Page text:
Remembering the sinking of the AHS Centaur

Sydney, NSW. 1943. Starboard bow view of the hospital ship Centaur, AWM

Today marks the 80th anniversary of the sinking of Australian Hospital Ship (AHS) Centaur. In May 1943, the attack on AHS Centaur by a Japanese submarine made it one of the most remembered hospital ships of the Second World War.

To ensure Centaur was easily identifiable as a hospital ship she was painted white with a green band, interrupted by large red crosses, running around the hull. At night, the vessel was brightly illuminated by powerful spotlights.

In addition to this, a large number 47 was painted on the bow. This was Centaur's registration number with the International Red Cross and indicated that the enemy had been notified through diplomatic channels of her status as a hospital ship.

However, at 4.10 am on Friday, 14 May, Centaur was traveling east of Moreton Island, off the coast of Queensland when she was rocked by a great explosion and sank within minutes of the attack. The sinking was so quick, no SOS message was able to be sent.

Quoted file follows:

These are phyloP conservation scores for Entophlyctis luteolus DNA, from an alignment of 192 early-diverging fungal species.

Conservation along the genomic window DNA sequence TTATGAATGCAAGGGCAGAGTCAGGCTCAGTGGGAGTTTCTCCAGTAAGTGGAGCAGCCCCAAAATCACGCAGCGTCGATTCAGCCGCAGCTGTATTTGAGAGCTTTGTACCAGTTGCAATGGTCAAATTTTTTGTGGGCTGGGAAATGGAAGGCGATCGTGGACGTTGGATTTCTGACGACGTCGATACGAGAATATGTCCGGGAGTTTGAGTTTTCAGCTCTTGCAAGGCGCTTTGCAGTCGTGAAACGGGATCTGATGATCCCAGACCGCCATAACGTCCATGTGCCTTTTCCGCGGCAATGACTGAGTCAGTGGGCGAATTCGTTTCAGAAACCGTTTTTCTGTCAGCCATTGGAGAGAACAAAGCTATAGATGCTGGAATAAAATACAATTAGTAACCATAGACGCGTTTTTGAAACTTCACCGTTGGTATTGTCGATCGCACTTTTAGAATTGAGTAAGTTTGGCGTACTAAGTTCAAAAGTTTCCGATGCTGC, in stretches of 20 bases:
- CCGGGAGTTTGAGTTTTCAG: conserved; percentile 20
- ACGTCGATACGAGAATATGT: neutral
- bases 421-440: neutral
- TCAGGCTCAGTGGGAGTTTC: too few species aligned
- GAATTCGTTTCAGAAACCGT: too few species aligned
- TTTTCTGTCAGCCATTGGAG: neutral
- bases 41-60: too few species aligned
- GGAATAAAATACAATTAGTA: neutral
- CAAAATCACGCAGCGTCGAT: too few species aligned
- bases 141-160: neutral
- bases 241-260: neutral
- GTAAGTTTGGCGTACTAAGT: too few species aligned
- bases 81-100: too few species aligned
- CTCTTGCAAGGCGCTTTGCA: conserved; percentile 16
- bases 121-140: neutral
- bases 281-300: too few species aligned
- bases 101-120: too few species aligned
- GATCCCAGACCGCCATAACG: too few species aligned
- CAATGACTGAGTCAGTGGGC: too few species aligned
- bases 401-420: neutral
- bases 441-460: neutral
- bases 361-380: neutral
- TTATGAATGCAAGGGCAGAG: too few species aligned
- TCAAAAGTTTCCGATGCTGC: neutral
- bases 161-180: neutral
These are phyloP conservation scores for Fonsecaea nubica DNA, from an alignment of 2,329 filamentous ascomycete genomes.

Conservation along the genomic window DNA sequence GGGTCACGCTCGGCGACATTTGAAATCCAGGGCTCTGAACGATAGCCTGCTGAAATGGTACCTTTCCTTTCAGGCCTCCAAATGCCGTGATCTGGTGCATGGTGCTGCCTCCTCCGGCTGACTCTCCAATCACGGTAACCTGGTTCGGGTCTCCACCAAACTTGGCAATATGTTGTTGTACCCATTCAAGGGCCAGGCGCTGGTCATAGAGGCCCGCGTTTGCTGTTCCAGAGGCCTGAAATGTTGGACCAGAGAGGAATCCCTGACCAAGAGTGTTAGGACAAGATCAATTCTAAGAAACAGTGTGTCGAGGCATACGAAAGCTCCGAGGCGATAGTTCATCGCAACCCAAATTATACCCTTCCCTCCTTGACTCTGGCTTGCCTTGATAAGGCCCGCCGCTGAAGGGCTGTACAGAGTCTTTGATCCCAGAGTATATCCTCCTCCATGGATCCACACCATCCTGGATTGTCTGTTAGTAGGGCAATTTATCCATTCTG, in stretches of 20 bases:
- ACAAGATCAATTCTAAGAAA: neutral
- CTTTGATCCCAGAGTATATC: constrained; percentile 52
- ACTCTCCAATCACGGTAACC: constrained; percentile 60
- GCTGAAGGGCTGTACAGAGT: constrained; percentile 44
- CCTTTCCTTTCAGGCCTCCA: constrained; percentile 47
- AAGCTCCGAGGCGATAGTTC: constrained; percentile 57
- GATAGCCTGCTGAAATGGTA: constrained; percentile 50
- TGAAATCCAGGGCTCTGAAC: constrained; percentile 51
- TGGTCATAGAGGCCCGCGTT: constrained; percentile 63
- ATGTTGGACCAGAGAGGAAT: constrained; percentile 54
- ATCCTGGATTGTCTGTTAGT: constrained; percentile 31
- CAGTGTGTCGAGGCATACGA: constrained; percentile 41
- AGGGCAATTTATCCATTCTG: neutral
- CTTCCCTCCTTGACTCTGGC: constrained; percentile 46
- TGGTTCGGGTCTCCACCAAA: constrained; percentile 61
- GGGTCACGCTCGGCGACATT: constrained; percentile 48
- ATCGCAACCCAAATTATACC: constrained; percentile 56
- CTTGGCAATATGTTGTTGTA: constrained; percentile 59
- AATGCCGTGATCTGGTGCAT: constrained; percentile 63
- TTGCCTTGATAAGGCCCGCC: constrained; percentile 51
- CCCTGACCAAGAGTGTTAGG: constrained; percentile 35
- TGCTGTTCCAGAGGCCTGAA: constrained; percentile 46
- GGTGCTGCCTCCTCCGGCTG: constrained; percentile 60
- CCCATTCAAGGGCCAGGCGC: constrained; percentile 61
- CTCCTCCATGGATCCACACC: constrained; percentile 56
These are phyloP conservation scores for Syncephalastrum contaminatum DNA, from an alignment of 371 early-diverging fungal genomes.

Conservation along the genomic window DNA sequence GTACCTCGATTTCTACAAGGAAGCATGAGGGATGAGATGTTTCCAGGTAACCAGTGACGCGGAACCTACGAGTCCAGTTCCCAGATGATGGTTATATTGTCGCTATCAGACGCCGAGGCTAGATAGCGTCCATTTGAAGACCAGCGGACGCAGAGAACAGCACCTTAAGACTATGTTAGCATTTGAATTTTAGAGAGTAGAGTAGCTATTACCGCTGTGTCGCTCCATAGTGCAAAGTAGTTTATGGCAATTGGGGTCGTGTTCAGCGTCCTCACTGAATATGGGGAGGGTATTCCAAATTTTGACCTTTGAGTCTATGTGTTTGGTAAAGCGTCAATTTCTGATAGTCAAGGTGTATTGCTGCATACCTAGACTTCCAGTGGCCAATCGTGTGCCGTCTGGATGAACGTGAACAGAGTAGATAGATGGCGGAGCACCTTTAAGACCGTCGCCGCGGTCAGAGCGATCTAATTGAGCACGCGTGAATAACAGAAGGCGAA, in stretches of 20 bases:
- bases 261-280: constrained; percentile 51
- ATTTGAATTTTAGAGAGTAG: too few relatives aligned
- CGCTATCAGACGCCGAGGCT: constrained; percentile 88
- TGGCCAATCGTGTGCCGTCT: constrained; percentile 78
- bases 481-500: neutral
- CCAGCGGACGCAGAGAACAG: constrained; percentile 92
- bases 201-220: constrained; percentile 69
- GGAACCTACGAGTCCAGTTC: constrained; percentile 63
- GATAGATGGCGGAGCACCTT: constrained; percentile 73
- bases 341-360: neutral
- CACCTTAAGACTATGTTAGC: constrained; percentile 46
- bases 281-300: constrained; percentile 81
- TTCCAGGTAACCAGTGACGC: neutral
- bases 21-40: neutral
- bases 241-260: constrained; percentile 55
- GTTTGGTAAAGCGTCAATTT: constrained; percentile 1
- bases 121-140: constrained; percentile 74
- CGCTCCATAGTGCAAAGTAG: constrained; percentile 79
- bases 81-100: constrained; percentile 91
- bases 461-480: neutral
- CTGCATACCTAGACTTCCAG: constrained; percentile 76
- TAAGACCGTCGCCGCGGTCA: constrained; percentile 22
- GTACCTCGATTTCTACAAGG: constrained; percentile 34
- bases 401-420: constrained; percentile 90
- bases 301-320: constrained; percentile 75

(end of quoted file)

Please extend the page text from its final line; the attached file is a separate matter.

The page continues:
Of the over 300 people on board, only 64 survived. They spent up to 35 hours on makeshift rafts and debris before being rescued by the United States destroyer, USS Mugford.

Sister Ellen Savage was the only one of twelve nursing sisters on board to survive the sinking. She suffered severe injuries as a result of the explosion and immersion in the sea. Sister Savage concealed her own injuries and treated the wounded. She also kept up morale, with a focus on keeping spirts high for the survivors, and later received the George Medal for her bravery.

To find more information on the sinking of AHS Centaur and the Second World War, visit

(Image: Sydney, NSW. 1943. Starboard bow view of the hospital ship Centaur.)